With those bills taking effect on July 1, advocating for protections for marginalized groups, including Idaho’s LGBTQ+ community, is a key part of the Idaho Democratic Party’s platform.

Idaho Democrats bring back Queer Caucus in response to anti-LGBTQ legislation
Idaho Democratic Party Chairwoman Lauren Necochea gives opening remarks at the state convention on June 22, 2024, at the University of Idaho in Moscow. (Mia Maldonado/Idaho Capital Sun)

The Idaho Democratic Queer Caucus is a rebrand of former caucus

Mathews said the caucus is a rebrand of the former LGBTQ+ Caucus, which was first formed in 2012 by Chelsea Gaona-Lincoln, the current national committeewoman for the Idaho Democratic Party; and her wife Evangeline Beechler, the former chair of the Idaho Democratic Party. 

Gaona-Lincoln said the two formed the caucus as bills banning transgender people from using their bathrooms of choice began spreading across the country. The two traveled across Idaho to provide advocacy training for allies who wanted to support LGBTQ+ people. The two, now married with children, fell in love in the process. 

“We just started taking up space and giving queer and trans people a voice within the party, and just offered as many trainings as possible,” Gaona-Lincoln told the Sun. 

But in 2015, after the first and only legislative hearing on Add the Words — a movement advocating for the inclusion of “sexual orientation” and “gender identity” in the state’s human rights act — Gaona-Lincoln said the morale within the LGBTQ+ community dropped, leading to a decline in caucus volunteers.

“The depth of grieving that was felt in the queer and trans community was just so enormous, that there was such a drop in volunteers,” she said.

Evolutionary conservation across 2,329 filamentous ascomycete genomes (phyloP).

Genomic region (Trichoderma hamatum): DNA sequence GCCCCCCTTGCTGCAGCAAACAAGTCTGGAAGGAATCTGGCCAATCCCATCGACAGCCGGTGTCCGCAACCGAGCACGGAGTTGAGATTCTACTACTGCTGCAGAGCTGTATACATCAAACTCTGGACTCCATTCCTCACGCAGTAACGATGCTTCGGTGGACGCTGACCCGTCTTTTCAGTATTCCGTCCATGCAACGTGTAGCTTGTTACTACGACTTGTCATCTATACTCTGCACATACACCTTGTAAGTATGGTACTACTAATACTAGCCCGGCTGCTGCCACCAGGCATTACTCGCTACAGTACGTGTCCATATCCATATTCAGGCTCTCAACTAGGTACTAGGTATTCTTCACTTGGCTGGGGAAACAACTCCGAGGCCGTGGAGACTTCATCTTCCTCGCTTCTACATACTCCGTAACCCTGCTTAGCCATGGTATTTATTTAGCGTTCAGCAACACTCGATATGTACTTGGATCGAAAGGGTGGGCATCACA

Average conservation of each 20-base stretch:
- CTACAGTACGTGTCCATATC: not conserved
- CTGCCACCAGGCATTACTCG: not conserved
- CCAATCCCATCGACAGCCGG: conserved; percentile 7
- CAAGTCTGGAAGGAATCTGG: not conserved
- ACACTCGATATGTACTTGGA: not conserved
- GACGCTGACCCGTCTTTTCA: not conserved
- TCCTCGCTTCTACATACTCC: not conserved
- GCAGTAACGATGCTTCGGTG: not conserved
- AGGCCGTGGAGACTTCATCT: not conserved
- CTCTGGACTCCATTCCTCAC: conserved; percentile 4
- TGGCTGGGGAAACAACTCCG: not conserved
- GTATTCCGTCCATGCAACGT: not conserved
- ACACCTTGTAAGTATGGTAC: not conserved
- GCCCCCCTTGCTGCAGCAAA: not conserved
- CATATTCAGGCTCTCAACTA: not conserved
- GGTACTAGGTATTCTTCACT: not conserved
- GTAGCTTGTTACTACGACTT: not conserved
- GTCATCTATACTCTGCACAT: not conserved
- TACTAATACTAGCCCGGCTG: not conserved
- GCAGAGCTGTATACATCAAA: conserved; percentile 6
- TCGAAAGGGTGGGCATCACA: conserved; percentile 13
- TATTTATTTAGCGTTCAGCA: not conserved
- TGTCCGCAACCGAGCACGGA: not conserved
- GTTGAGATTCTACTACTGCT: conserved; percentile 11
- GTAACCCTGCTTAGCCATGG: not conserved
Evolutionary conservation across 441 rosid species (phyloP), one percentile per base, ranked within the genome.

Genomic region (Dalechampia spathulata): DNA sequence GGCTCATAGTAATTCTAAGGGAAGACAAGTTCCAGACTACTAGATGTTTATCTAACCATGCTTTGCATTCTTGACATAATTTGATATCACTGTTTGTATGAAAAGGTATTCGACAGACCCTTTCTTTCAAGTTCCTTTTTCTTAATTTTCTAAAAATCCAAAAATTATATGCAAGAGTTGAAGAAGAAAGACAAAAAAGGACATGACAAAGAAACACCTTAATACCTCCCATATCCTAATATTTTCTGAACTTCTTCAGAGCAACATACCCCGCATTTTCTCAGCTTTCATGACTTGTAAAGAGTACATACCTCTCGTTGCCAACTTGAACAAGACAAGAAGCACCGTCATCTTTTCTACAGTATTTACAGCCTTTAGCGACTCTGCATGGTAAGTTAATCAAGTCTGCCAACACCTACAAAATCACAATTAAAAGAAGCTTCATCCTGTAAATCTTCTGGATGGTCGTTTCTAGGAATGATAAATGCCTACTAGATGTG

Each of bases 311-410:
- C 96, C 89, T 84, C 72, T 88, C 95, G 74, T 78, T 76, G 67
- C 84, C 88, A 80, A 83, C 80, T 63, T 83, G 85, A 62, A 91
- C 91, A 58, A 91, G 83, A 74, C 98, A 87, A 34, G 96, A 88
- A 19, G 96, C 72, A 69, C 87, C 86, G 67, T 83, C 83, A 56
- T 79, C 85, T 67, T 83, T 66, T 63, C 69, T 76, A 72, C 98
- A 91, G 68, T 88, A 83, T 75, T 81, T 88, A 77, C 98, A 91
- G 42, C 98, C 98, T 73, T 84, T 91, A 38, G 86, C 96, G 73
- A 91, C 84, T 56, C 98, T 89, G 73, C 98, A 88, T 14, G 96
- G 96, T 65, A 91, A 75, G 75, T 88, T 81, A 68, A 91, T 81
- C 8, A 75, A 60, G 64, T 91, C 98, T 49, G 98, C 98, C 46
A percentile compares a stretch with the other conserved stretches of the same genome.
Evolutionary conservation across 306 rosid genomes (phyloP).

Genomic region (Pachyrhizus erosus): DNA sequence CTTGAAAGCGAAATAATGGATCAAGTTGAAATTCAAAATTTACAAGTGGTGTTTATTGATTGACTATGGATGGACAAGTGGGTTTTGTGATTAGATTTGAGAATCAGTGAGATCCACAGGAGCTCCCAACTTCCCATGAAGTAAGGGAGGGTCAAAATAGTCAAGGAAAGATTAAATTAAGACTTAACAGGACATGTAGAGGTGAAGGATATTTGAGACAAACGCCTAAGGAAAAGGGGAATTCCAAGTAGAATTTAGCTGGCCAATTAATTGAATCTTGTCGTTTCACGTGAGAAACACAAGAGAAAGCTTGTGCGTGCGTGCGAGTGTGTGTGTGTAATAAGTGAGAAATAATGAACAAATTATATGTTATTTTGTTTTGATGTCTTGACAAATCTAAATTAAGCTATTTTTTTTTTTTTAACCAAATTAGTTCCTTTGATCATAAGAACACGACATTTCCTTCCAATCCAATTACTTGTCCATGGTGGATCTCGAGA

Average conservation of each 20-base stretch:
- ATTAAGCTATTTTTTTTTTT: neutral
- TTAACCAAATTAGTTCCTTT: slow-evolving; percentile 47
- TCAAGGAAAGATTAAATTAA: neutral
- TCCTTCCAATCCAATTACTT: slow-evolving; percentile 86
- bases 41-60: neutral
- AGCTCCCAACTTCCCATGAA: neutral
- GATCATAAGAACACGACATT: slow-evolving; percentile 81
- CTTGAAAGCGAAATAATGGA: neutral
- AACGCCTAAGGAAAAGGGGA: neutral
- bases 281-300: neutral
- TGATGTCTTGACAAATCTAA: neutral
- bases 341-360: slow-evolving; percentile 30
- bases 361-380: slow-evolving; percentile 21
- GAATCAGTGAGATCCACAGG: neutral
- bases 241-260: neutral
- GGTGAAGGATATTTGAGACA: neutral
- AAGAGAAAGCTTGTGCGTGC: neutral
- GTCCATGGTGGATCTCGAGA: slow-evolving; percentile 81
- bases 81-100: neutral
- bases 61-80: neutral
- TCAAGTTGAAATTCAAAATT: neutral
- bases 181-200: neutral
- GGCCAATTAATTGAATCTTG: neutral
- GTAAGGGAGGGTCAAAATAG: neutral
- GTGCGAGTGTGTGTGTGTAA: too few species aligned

But with the annual legislation impacting Idaho’s LGBTQ+ community, Mathews and Pannkuk saw the need to bring the caucus back, renaming it the “Queer Caucus” to be more inclusive. 

“Nikson and Lily have amazing energy and they’ve got new ideas, and so it’s time that it was time to pass on,” Gaona-Lincoln said.

Idaho GOP platform changes include opposition to workforce training funding, embryo destruction

The Idaho Democratic Party Convention is held every two years, and its purpose is to elect delegates to attend the Democratic National Convention in Chicago in August, and to craft the party platform. 

The Idaho Democratic Party’s draft platform addresses several issues, such as funding for public education, expanding protections for marginalized groups, supporting reproductive rights – including access to abortion, contraception, and in vitro fertilization – combating extremism, protecting natural resources, and promoting investments in renewable energy.

Party spokesperson Avery Roberts told the Sun that there were more than 200 people in attendance on Saturday. 

The Idaho Republican Convention was held last week at the Coeur d’Alene Resort. Idaho reporters were not allowed to attend most of the events. Idaho reporters are allowed to attend all events during the Idaho Democratic Convention.